For the uninitiated, when first year students join Hogwarts School of Witchcraft and Wizardry they are “sorted” into houses by a magical hat placed on their head. Every house is associated with different attributes. A quick (and simplified) summary would read as: Gryffindor = brave, Hufflepuff = kind, Ravenclaw = clever and Slytherin = evil. Yup essentially if you’re in Slytherin you turn out to be bad.

And yet there is the ending to this conclusion to the series, which reveals the true intentions of slippery Severus Snape. If you ignored the spoiler warning at the top and you haven’t either seen the last film or read the last book, now is the time to abort. Snape basically loved Harry’s mother Lily. He has been looking out for Harry all along. But wait…he killed Dumbledore! Yes technically, but Dumbledore was already dying from a wound he sustained destroying a part of Voldemort’s soul called a Horcrux. Confused? Very sorry if you are, I’ll get back to my point about inconsistency.

In the epilogue Harry’s son worries about getting put in Slytherin, before he sets off to Hogwarts for the first time. Harry reassures “Albus Severus Potter” that one of his stupid names belonged to a former head of Slytherin, who was the bravest man he ever knew. Both Rowling’s books and the film series end by hailing nasty Snape’s undying unrequited love as the true, silent hero of the whole thing.

In a recent interview for Empire Magazine, Potter screenwriter Steve Kloves admits his favourite character is not Harry, but Hermione. If your favourite character is Harry you’re a bit weird and boring. My favourite character was always Snape, first for his vile putdowns and mystery and finally for his valiant but unrecognised and unrewarded selfless sacrifice in the name of love, a love that was never realised. He is a bitter dreamer so easy to sympathise with.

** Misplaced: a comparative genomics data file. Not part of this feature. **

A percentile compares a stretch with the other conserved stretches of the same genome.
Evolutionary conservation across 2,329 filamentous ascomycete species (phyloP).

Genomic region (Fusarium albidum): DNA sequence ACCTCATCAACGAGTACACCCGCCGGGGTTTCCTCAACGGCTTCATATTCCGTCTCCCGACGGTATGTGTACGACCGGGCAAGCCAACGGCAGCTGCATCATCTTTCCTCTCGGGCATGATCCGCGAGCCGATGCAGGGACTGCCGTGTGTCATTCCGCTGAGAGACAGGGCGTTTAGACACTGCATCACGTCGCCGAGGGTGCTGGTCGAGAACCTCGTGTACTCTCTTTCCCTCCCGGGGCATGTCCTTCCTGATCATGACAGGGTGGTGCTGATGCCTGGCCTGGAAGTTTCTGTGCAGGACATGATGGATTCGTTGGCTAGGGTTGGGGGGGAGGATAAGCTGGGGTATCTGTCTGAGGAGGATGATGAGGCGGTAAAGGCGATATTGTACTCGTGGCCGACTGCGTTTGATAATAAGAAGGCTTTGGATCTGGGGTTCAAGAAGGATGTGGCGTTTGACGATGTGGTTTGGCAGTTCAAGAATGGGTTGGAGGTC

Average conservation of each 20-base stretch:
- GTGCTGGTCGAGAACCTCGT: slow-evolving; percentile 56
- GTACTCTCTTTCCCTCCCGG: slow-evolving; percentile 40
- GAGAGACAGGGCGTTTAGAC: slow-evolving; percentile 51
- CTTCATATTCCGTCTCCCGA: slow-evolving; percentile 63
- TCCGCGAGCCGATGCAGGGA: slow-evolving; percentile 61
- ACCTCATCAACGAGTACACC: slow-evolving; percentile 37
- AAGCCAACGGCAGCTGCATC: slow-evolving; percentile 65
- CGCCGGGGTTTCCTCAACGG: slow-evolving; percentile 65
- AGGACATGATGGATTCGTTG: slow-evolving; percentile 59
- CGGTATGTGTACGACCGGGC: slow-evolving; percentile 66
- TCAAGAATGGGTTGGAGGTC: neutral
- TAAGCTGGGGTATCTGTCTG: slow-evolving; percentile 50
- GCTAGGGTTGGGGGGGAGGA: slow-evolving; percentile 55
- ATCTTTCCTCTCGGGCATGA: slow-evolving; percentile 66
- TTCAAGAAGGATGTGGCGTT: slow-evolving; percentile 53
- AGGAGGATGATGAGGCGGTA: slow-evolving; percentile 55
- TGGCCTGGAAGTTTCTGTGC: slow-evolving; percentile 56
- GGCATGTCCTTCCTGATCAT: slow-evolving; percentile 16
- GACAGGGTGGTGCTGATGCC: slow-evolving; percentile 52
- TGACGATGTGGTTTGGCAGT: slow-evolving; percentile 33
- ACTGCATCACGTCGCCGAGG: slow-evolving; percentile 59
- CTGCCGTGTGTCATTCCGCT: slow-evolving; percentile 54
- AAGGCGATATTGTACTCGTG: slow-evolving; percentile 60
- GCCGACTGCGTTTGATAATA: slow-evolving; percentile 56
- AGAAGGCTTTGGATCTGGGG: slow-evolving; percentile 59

We are left with two very different legacies for the house of Slytherin. On the one hand the people that appear to be the villains on the outside can sometimes be the greatest heroes of all. On the other, never trust a rotten apple, even if it has the potential to taste great with a bit of work.

I’m sure some of you are probably thinking that it’s a bit stupid to be ruining a great film and phenomenally successful series with such picky analysis. I do not intend to spoil the enjoyment of the last film, which is a fantastic and fitting ending as I have said, or the creative achievement of the whole Harry Potter universe. Rowling’s muddled messages over genetics and the morals of condemning someone over something other than their actions, does illustrate that Harry Potter’s magical world is far from perfect though. Her imagination is superb and she is capable of powerful poignancy and elegance, as illustrated in the largely unaltered scene in the final film when Dumbledore praises the magical power of words. But perhaps Slytherin was her Achilles heel.

Or maybe she was also capable of realism as well as fantasy. Maybe she meant that some people are always more likely to turn out “bad”. But that makes the achievement of those who come good in the end all the more admirable. Slytherin’s ultimate legacy doesn’t matter. It will be dwarfed by the ongoing impact of the whole world of Hogwarts, Hagrid and Harry. I’m just reluctant, like everyone else, to stop talking about it.